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Our Obsession With Dead Jews

Dara Horn’s profoundly disturbing new book People Love Dead Jews: Reports From a Haunted Present ( W. W. N Orton & Company, $25.95), a collection of essays on antisemitism, is at its best when it highlights subtle dehumanization. She writes, “Think about what we expect from the endings of stories… We expect the good guys to be ‘saved.’ If that doesn’t happen, we at least expect the main character to have an ‘epiphany.’ And if that doesn’t happen, then the author ought to give us a ‘moment of grace.’ All three are Christian terms. So many of our expectations of literature are based on Christianity—and not just Christianity, but the precise points at which Christianity and Judaism diverge.”

As Horn points out, in novels like Sarah’s Key, The Boy in the Striped Pajamas, and The Tattooist of Auschwitz Jews die only to provide the main character (and the reader) with an uplifting sense of redemption. And the Jews who die are generally the kind of Jews who are palatable to the modern reader: they’re not religious, they don’t dress strangely, and they don’t speak Yiddish.

In the book’s chapter on Anne Frank, Horn argues that Frank’s diary is the most popular Holocaust-era account because its author was the perfect victim: a teenage girl whose diary offers absolution to its readers in the form of the words “I still believe, in spite of everything, that people are truly good at heart.” People are generally unable to face the kind of unalloyed monstrousness that was the actual reality of the Holocaust. The purpose of Holocaust education, Holocaust literature, and Holocaust museum exhibits therefore seems worth revisiting: supposedly, we learn about history so that we are not doomed to repeat it. Unfortunately, as Horn cynically points out, “This has come to mean that anything short of the Holocaust is, well, not the Holocaust. The bar is rather high.”

The consequence of the world’s obsession with dead Jews is that the lives of living Jews are thereby devalued. Horn highlights how American Hasidic Jews are especially vulnerable to antisemitic violence: when American media reports on antisemitic hate crimes against Hasidic Jews, the media contributes to their dehumanization by providing victim-blaming “context” about gentrification or ethnic tensions—the equivalent of analyzing the outfit of a rape victim to provide “context” about sexual assault.

Horn’s scholarship is rigorous, and her commentary is penetrating. The book also includes compelling essays on the Jews of the Chinese city of Harbin, the righteous gentile Varian Fry, and a critique of scholarship on Shylock. In one chapter, Horn deconstructs the myth of Jewish names being changed by inept immigration officials at Ellis Island, providing evidence that American Jews instead changed their names due to pervasive antisemitism.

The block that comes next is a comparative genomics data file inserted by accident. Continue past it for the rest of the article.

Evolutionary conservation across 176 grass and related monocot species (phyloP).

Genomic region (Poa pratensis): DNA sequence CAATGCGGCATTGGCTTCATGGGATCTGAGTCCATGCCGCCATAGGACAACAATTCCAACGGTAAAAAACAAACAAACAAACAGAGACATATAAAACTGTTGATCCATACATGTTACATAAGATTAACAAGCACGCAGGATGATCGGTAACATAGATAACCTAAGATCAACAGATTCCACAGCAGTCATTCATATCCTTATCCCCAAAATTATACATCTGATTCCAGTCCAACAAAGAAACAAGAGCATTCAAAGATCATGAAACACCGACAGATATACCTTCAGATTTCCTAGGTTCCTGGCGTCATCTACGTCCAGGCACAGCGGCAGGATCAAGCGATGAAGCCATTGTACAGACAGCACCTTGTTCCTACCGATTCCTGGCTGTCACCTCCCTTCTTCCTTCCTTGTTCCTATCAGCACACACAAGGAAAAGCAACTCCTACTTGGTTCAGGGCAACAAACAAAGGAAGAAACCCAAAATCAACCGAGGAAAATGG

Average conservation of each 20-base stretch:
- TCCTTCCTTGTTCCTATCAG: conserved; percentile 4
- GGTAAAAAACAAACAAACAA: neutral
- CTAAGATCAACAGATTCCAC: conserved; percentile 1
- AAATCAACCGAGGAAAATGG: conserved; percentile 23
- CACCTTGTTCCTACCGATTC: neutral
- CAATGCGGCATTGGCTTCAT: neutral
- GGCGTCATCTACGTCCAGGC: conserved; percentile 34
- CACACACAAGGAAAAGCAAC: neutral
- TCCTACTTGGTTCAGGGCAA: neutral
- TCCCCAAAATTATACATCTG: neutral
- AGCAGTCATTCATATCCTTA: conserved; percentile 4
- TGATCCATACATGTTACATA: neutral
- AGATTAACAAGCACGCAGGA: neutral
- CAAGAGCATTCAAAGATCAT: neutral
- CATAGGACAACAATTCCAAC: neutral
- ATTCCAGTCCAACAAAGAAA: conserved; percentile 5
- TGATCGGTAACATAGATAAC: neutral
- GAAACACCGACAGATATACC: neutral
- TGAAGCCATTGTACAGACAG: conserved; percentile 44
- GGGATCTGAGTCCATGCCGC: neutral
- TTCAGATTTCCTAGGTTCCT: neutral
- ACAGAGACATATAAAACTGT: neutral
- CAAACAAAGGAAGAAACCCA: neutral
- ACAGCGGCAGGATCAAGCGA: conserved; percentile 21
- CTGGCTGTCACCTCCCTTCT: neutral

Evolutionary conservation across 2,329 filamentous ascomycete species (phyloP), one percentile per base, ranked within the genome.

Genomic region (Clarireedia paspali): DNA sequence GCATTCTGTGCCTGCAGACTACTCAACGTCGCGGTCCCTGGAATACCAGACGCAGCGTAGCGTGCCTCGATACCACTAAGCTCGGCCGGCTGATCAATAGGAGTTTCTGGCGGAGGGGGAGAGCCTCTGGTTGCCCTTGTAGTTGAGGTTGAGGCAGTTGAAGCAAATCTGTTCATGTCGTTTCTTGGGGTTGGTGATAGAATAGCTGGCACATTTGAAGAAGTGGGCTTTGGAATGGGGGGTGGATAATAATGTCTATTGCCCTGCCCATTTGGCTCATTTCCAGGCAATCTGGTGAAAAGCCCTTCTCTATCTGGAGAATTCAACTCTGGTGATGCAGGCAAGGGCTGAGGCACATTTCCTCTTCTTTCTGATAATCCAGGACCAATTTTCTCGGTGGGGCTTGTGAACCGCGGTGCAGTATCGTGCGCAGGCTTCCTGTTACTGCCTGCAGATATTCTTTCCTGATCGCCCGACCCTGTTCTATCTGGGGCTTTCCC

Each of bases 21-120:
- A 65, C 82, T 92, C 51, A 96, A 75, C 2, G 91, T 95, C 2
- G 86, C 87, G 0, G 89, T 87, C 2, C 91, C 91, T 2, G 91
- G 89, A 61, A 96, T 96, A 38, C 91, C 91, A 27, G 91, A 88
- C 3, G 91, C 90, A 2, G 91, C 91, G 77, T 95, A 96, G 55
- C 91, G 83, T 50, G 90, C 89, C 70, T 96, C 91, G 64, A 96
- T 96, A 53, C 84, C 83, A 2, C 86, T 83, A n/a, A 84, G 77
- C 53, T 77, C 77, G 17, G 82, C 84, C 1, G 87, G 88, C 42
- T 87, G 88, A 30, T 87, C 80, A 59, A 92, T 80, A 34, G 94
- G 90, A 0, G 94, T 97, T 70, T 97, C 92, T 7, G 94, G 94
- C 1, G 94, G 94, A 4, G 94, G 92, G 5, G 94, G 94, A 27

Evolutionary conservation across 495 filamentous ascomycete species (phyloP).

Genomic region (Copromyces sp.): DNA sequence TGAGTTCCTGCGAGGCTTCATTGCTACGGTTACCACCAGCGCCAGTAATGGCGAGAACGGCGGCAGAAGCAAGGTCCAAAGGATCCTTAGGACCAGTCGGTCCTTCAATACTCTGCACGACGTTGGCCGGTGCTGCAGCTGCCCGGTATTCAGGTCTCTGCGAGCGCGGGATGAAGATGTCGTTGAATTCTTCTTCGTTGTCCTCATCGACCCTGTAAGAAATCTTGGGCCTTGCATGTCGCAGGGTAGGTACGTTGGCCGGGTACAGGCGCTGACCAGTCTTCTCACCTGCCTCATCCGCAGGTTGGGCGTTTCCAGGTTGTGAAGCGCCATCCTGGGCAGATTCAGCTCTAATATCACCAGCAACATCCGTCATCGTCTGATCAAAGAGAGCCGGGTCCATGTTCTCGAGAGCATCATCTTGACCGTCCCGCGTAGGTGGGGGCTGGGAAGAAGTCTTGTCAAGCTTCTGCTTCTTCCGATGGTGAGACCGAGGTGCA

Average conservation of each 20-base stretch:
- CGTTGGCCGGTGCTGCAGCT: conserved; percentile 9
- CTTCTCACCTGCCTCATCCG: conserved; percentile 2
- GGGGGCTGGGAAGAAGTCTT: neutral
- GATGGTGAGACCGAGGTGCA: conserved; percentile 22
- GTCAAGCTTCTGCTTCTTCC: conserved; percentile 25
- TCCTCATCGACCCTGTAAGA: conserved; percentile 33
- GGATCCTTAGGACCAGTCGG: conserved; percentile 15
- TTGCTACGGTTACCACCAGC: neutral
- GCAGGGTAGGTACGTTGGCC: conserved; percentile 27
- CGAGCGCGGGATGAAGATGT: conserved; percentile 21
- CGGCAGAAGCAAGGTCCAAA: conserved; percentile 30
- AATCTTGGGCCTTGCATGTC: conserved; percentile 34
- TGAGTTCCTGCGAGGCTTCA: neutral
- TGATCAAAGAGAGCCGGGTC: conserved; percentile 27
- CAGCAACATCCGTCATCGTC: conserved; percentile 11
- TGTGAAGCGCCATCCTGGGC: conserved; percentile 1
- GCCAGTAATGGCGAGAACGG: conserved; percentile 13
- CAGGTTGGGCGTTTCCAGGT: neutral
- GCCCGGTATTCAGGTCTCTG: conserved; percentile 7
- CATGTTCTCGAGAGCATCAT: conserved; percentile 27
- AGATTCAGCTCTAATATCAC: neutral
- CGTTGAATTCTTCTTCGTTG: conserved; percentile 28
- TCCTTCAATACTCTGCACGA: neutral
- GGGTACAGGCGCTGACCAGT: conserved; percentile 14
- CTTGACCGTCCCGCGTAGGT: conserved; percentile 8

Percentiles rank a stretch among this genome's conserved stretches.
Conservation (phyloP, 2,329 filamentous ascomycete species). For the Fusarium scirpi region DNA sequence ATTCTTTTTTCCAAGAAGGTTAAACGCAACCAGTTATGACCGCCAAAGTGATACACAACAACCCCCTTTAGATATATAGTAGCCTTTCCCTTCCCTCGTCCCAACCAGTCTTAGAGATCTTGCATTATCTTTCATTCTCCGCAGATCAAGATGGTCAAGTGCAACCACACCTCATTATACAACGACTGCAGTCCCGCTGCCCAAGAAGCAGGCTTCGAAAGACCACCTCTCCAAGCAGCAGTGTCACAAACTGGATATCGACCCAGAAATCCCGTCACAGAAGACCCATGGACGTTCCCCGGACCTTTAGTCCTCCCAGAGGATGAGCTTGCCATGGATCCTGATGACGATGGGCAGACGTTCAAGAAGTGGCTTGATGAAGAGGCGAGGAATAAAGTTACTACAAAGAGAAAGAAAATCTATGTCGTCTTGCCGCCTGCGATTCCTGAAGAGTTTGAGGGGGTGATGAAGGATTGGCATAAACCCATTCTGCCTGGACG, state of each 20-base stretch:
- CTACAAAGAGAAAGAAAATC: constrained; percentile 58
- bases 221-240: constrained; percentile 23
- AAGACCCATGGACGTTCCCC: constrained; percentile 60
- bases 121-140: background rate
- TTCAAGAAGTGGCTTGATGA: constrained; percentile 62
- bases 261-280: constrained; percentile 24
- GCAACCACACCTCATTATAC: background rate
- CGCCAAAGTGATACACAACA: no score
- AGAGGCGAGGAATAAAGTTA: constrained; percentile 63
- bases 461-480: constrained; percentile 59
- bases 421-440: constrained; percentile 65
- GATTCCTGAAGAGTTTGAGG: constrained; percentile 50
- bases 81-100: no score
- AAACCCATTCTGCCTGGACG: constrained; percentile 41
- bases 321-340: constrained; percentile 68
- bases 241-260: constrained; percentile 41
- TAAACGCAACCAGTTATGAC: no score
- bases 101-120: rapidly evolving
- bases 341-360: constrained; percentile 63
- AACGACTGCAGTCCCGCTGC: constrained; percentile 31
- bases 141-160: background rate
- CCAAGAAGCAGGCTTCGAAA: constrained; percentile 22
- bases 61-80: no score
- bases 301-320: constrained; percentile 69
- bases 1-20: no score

et People Love Dead Jews also contains some bizarre tangents and glaring omissions. Horn’s description of Alma Mahler, an Austrian composer and socialite known for her marriages to composer Gustav Mahler, Bauhaus founder Walter Gropius, and novelist Franz Werfel, is viciously misogynistic. She portrays her as a celebrity-obsessed femme fatale notorious for taking advantage of Jewish men. While Alma Mahler has a contentious legacy, I found Horn’s assertion that “Alma…had already broken the heart of the Austrian painter Gustav Klimt before she turned eighteen” rather distasteful, given that Klimt was 34 and Alma 17 during their supposed “romance.”

A final flaw of People Love Dead Jews is the fact that Horn chose not to devote any attention, except for a few asides, to the fraught subject of antisemitism and anti-Zionism. Whether one identifies as pro- or anti-Zionist, the fact that American antisemitic hate crimes doubled during the May 2021 conflict between Israel and Hamas indicates that the subject deserves to be probed with rigor.

Still, People Love Dead Jews is a timely and necessary exploration of the link between historical and modern anti-semitism, and it raises crucial questions about our responsibility to be honest about our past so we can better understand the present.